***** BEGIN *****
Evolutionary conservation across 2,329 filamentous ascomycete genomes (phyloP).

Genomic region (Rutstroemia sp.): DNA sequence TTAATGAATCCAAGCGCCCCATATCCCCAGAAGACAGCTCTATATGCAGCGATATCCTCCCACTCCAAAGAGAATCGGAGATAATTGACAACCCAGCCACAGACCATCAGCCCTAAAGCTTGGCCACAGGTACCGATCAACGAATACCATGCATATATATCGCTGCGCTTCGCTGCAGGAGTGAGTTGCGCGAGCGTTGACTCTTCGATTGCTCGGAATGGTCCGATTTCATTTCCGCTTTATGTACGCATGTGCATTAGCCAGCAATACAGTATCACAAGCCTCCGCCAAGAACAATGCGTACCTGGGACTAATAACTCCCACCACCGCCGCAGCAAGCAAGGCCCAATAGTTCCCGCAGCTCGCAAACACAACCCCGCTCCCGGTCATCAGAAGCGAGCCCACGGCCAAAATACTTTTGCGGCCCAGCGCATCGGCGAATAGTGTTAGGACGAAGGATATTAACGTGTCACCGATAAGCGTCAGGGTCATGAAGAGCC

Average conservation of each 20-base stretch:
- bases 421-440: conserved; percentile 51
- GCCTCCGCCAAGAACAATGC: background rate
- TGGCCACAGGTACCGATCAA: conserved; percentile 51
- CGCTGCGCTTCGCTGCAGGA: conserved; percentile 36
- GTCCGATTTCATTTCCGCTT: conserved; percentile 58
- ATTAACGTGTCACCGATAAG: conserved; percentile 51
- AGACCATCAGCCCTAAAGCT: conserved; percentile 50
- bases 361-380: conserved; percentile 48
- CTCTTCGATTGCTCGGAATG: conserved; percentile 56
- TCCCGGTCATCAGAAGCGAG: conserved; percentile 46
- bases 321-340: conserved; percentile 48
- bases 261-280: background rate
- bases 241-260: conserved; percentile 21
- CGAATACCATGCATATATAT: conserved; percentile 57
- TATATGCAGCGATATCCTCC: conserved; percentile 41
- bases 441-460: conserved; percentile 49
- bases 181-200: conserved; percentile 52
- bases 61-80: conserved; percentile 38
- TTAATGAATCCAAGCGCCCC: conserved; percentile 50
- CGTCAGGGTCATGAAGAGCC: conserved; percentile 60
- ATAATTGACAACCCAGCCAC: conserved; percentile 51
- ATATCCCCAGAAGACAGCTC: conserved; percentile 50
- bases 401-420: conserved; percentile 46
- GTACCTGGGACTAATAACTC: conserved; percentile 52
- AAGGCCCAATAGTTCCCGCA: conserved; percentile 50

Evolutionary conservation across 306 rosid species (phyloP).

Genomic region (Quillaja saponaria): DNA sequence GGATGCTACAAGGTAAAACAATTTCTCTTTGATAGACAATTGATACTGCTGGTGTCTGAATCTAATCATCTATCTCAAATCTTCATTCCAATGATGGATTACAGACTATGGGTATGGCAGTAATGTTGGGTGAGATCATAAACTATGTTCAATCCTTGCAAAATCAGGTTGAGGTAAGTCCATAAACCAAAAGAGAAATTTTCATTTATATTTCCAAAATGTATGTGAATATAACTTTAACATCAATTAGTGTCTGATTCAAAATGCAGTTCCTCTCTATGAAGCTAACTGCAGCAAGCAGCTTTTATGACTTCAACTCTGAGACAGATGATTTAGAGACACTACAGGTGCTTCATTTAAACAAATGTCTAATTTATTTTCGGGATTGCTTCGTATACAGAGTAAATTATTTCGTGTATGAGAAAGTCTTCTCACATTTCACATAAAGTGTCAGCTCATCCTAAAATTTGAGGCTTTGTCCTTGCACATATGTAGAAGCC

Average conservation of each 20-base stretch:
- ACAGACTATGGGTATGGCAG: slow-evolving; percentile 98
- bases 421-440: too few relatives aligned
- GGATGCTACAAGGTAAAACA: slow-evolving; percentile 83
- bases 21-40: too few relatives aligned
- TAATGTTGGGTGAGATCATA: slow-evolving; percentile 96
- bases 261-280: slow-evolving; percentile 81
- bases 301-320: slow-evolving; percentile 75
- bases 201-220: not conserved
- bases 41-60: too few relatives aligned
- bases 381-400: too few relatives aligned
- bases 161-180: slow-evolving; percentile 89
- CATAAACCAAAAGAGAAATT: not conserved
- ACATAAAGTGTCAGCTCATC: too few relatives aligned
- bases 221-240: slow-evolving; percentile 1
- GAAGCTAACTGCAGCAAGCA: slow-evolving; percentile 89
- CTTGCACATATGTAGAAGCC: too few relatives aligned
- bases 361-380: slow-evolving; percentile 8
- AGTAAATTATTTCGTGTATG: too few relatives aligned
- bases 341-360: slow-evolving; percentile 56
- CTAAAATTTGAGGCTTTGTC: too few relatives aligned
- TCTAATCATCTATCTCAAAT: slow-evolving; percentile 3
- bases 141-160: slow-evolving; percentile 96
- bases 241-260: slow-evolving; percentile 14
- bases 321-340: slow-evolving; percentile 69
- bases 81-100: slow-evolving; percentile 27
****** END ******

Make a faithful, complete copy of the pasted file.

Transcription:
Evolutionary conservation across 2,329 filamentous ascomycete genomes (phyloP).

Genomic region (Rutstroemia sp.): DNA sequence TTAATGAATCCAAGCGCCCCATATCCCCAGAAGACAGCTCTATATGCAGCGATATCCTCCCACTCCAAAGAGAATCGGAGATAATTGACAACCCAGCCACAGACCATCAGCCCTAAAGCTTGGCCACAGGTACCGATCAACGAATACCATGCATATATATCGCTGCGCTTCGCTGCAGGAGTGAGTTGCGCGAGCGTTGACTCTTCGATTGCTCGGAATGGTCCGATTTCATTTCCGCTTTATGTACGCATGTGCATTAGCCAGCAATACAGTATCACAAGCCTCCGCCAAGAACAATGCGTACCTGGGACTAATAACTCCCACCACCGCCGCAGCAAGCAAGGCCCAATAGTTCCCGCAGCTCGCAAACACAACCCCGCTCCCGGTCATCAGAAGCGAGCCCACGGCCAAAATACTTTTGCGGCCCAGCGCATCGGCGAATAGTGTTAGGACGAAGGATATTAACGTGTCACCGATAAGCGTCAGGGTCATGAAGAGCC

Average conservation of each 20-base stretch:
- bases 421-440: conserved; percentile 51
- GCCTCCGCCAAGAACAATGC: background rate
- TGGCCACAGGTACCGATCAA: conserved; percentile 51
- CGCTGCGCTTCGCTGCAGGA: conserved; percentile 36
- GTCCGATTTCATTTCCGCTT: conserved; percentile 58
- ATTAACGTGTCACCGATAAG: conserved; percentile 51
- AGACCATCAGCCCTAAAGCT: conserved; percentile 50
- bases 361-380: conserved; percentile 48
- CTCTTCGATTGCTCGGAATG: conserved; percentile 56
- TCCCGGTCATCAGAAGCGAG: conserved; percentile 46
- bases 321-340: conserved; percentile 48
- bases 261-280: background rate
- bases 241-260: conserved; percentile 21
- CGAATACCATGCATATATAT: conserved; percentile 57
- TATATGCAGCGATATCCTCC: conserved; percentile 41
- bases 441-460: conserved; percentile 49
- bases 181-200: conserved; percentile 52
- bases 61-80: conserved; percentile 38
- TTAATGAATCCAAGCGCCCC: conserved; percentile 50
- CGTCAGGGTCATGAAGAGCC: conserved; percentile 60
- ATAATTGACAACCCAGCCAC: conserved; percentile 51
- ATATCCCCAGAAGACAGCTC: conserved; percentile 50
- bases 401-420: conserved; percentile 46
- GTACCTGGGACTAATAACTC: conserved; percentile 52
- AAGGCCCAATAGTTCCCGCA: conserved; percentile 50

Evolutionary conservation across 306 rosid species (phyloP).

Genomic region (Quillaja saponaria): DNA sequence GGATGCTACAAGGTAAAACAATTTCTCTTTGATAGACAATTGATACTGCTGGTGTCTGAATCTAATCATCTATCTCAAATCTTCATTCCAATGATGGATTACAGACTATGGGTATGGCAGTAATGTTGGGTGAGATCATAAACTATGTTCAATCCTTGCAAAATCAGGTTGAGGTAAGTCCATAAACCAAAAGAGAAATTTTCATTTATATTTCCAAAATGTATGTGAATATAACTTTAACATCAATTAGTGTCTGATTCAAAATGCAGTTCCTCTCTATGAAGCTAACTGCAGCAAGCAGCTTTTATGACTTCAACTCTGAGACAGATGATTTAGAGACACTACAGGTGCTTCATTTAAACAAATGTCTAATTTATTTTCGGGATTGCTTCGTATACAGAGTAAATTATTTCGTGTATGAGAAAGTCTTCTCACATTTCACATAAAGTGTCAGCTCATCCTAAAATTTGAGGCTTTGTCCTTGCACATATGTAGAAGCC

Average conservation of each 20-base stretch:
- ACAGACTATGGGTATGGCAG: slow-evolving; percentile 98
- bases 421-440: too few relatives aligned
- GGATGCTACAAGGTAAAACA: slow-evolving; percentile 83
- bases 21-40: too few relatives aligned
- TAATGTTGGGTGAGATCATA: slow-evolving; percentile 96
- bases 261-280: slow-evolving; percentile 81
- bases 301-320: slow-evolving; percentile 75
- bases 201-220: not conserved
- bases 41-60: too few relatives aligned
- bases 381-400: too few relatives aligned
- bases 161-180: slow-evolving; percentile 89
- CATAAACCAAAAGAGAAATT: not conserved
- ACATAAAGTGTCAGCTCATC: too few relatives aligned
- bases 221-240: slow-evolving; percentile 1
- GAAGCTAACTGCAGCAAGCA: slow-evolving; percentile 89
- CTTGCACATATGTAGAAGCC: too few relatives aligned
- bases 361-380: slow-evolving; percentile 8
- AGTAAATTATTTCGTGTATG: too few relatives aligned
- bases 341-360: slow-evolving; percentile 56
- CTAAAATTTGAGGCTTTGTC: too few relatives aligned
- TCTAATCATCTATCTCAAAT: slow-evolving; percentile 3
- bases 141-160: slow-evolving; percentile 96
- bases 241-260: slow-evolving; percentile 14
- bases 321-340: slow-evolving; percentile 69
- bases 81-100: slow-evolving; percentile 27